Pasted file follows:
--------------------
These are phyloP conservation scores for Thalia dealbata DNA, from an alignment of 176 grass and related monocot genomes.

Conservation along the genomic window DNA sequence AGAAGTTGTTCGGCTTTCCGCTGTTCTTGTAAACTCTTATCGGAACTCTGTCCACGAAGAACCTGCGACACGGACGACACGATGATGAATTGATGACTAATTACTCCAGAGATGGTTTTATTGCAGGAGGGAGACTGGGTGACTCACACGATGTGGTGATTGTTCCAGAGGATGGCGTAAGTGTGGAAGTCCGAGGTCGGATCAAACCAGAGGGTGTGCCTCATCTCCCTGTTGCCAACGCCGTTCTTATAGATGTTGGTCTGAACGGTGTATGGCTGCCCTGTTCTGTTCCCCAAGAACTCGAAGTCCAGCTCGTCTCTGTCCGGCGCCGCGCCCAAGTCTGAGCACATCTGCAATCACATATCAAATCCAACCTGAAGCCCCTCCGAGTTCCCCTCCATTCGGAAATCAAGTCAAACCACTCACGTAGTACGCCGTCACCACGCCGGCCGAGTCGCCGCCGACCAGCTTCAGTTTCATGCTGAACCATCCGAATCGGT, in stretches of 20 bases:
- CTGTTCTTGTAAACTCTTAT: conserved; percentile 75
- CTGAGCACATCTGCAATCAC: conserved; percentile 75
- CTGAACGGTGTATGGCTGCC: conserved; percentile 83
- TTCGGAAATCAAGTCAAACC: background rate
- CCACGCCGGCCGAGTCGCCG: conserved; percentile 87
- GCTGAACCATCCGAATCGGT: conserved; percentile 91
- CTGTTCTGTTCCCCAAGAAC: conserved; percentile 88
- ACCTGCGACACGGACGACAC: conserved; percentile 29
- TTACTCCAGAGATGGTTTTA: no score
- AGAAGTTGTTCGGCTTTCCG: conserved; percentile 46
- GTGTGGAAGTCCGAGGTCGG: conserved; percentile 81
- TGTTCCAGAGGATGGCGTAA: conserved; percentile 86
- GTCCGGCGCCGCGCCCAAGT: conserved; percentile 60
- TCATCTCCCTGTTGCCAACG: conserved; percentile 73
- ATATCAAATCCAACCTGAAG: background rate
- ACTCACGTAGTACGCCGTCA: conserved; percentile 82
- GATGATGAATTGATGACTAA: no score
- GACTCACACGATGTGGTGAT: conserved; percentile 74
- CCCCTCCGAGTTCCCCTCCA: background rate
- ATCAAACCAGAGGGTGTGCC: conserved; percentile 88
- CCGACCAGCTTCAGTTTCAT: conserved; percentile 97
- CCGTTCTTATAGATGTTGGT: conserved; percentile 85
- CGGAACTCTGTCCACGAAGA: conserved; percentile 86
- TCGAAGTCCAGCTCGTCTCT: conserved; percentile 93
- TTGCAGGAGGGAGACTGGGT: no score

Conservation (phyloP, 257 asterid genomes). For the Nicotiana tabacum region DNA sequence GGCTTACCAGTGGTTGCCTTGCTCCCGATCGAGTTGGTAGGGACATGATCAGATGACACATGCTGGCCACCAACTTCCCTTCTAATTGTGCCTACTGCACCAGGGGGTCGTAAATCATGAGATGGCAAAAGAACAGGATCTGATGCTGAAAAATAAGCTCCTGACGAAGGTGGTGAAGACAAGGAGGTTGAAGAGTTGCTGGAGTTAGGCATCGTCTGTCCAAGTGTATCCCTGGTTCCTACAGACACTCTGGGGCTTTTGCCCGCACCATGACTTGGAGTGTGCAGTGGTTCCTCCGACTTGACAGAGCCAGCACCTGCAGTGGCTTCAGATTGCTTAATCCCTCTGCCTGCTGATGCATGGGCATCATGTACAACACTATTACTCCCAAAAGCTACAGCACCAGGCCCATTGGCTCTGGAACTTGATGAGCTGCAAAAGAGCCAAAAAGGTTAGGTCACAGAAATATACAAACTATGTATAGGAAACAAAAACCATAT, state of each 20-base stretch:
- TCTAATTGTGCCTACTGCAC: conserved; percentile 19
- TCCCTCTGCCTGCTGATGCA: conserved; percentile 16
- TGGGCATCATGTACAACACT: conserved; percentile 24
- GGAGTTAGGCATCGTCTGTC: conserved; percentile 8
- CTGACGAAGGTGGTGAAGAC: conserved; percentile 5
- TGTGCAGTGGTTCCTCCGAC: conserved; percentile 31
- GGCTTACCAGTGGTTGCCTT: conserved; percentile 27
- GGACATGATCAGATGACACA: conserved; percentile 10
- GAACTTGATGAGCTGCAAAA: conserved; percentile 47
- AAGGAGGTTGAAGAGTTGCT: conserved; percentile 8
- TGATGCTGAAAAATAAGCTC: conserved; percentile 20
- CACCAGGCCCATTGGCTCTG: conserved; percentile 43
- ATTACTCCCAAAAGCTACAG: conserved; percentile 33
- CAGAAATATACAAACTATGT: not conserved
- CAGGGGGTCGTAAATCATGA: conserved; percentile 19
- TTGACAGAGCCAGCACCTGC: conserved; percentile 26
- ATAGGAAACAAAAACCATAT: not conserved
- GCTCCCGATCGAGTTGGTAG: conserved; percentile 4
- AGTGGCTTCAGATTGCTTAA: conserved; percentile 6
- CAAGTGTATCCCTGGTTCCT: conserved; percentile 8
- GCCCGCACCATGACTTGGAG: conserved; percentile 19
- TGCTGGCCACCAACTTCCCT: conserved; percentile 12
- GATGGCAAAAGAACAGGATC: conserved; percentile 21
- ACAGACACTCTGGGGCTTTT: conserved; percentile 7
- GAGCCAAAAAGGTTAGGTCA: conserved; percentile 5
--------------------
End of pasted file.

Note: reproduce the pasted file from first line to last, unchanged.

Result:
These are phyloP conservation scores for Thalia dealbata DNA, from an alignment of 176 grass and related monocot genomes.

Conservation along the genomic window DNA sequence AGAAGTTGTTCGGCTTTCCGCTGTTCTTGTAAACTCTTATCGGAACTCTGTCCACGAAGAACCTGCGACACGGACGACACGATGATGAATTGATGACTAATTACTCCAGAGATGGTTTTATTGCAGGAGGGAGACTGGGTGACTCACACGATGTGGTGATTGTTCCAGAGGATGGCGTAAGTGTGGAAGTCCGAGGTCGGATCAAACCAGAGGGTGTGCCTCATCTCCCTGTTGCCAACGCCGTTCTTATAGATGTTGGTCTGAACGGTGTATGGCTGCCCTGTTCTGTTCCCCAAGAACTCGAAGTCCAGCTCGTCTCTGTCCGGCGCCGCGCCCAAGTCTGAGCACATCTGCAATCACATATCAAATCCAACCTGAAGCCCCTCCGAGTTCCCCTCCATTCGGAAATCAAGTCAAACCACTCACGTAGTACGCCGTCACCACGCCGGCCGAGTCGCCGCCGACCAGCTTCAGTTTCATGCTGAACCATCCGAATCGGT, in stretches of 20 bases:
- CTGTTCTTGTAAACTCTTAT: conserved; percentile 75
- CTGAGCACATCTGCAATCAC: conserved; percentile 75
- CTGAACGGTGTATGGCTGCC: conserved; percentile 83
- TTCGGAAATCAAGTCAAACC: background rate
- CCACGCCGGCCGAGTCGCCG: conserved; percentile 87
- GCTGAACCATCCGAATCGGT: conserved; percentile 91
- CTGTTCTGTTCCCCAAGAAC: conserved; percentile 88
- ACCTGCGACACGGACGACAC: conserved; percentile 29
- TTACTCCAGAGATGGTTTTA: no score
- AGAAGTTGTTCGGCTTTCCG: conserved; percentile 46
- GTGTGGAAGTCCGAGGTCGG: conserved; percentile 81
- TGTTCCAGAGGATGGCGTAA: conserved; percentile 86
- GTCCGGCGCCGCGCCCAAGT: conserved; percentile 60
- TCATCTCCCTGTTGCCAACG: conserved; percentile 73
- ATATCAAATCCAACCTGAAG: background rate
- ACTCACGTAGTACGCCGTCA: conserved; percentile 82
- GATGATGAATTGATGACTAA: no score
- GACTCACACGATGTGGTGAT: conserved; percentile 74
- CCCCTCCGAGTTCCCCTCCA: background rate
- ATCAAACCAGAGGGTGTGCC: conserved; percentile 88
- CCGACCAGCTTCAGTTTCAT: conserved; percentile 97
- CCGTTCTTATAGATGTTGGT: conserved; percentile 85
- CGGAACTCTGTCCACGAAGA: conserved; percentile 86
- TCGAAGTCCAGCTCGTCTCT: conserved; percentile 93
- TTGCAGGAGGGAGACTGGGT: no score

Conservation (phyloP, 257 asterid genomes). For the Nicotiana tabacum region DNA sequence GGCTTACCAGTGGTTGCCTTGCTCCCGATCGAGTTGGTAGGGACATGATCAGATGACACATGCTGGCCACCAACTTCCCTTCTAATTGTGCCTACTGCACCAGGGGGTCGTAAATCATGAGATGGCAAAAGAACAGGATCTGATGCTGAAAAATAAGCTCCTGACGAAGGTGGTGAAGACAAGGAGGTTGAAGAGTTGCTGGAGTTAGGCATCGTCTGTCCAAGTGTATCCCTGGTTCCTACAGACACTCTGGGGCTTTTGCCCGCACCATGACTTGGAGTGTGCAGTGGTTCCTCCGACTTGACAGAGCCAGCACCTGCAGTGGCTTCAGATTGCTTAATCCCTCTGCCTGCTGATGCATGGGCATCATGTACAACACTATTACTCCCAAAAGCTACAGCACCAGGCCCATTGGCTCTGGAACTTGATGAGCTGCAAAAGAGCCAAAAAGGTTAGGTCACAGAAATATACAAACTATGTATAGGAAACAAAAACCATAT, state of each 20-base stretch:
- TCTAATTGTGCCTACTGCAC: conserved; percentile 19
- TCCCTCTGCCTGCTGATGCA: conserved; percentile 16
- TGGGCATCATGTACAACACT: conserved; percentile 24
- GGAGTTAGGCATCGTCTGTC: conserved; percentile 8
- CTGACGAAGGTGGTGAAGAC: conserved; percentile 5
- TGTGCAGTGGTTCCTCCGAC: conserved; percentile 31
- GGCTTACCAGTGGTTGCCTT: conserved; percentile 27
- GGACATGATCAGATGACACA: conserved; percentile 10
- GAACTTGATGAGCTGCAAAA: conserved; percentile 47
- AAGGAGGTTGAAGAGTTGCT: conserved; percentile 8
- TGATGCTGAAAAATAAGCTC: conserved; percentile 20
- CACCAGGCCCATTGGCTCTG: conserved; percentile 43
- ATTACTCCCAAAAGCTACAG: conserved; percentile 33
- CAGAAATATACAAACTATGT: not conserved
- CAGGGGGTCGTAAATCATGA: conserved; percentile 19
- TTGACAGAGCCAGCACCTGC: conserved; percentile 26
- ATAGGAAACAAAAACCATAT: not conserved
- GCTCCCGATCGAGTTGGTAG: conserved; percentile 4
- AGTGGCTTCAGATTGCTTAA: conserved; percentile 6
- CAAGTGTATCCCTGGTTCCT: conserved; percentile 8
- GCCCGCACCATGACTTGGAG: conserved; percentile 19
- TGCTGGCCACCAACTTCCCT: conserved; percentile 12
- GATGGCAAAAGAACAGGATC: conserved; percentile 21
- ACAGACACTCTGGGGCTTTT: conserved; percentile 7
- GAGCCAAAAAGGTTAGGTCA: conserved; percentile 5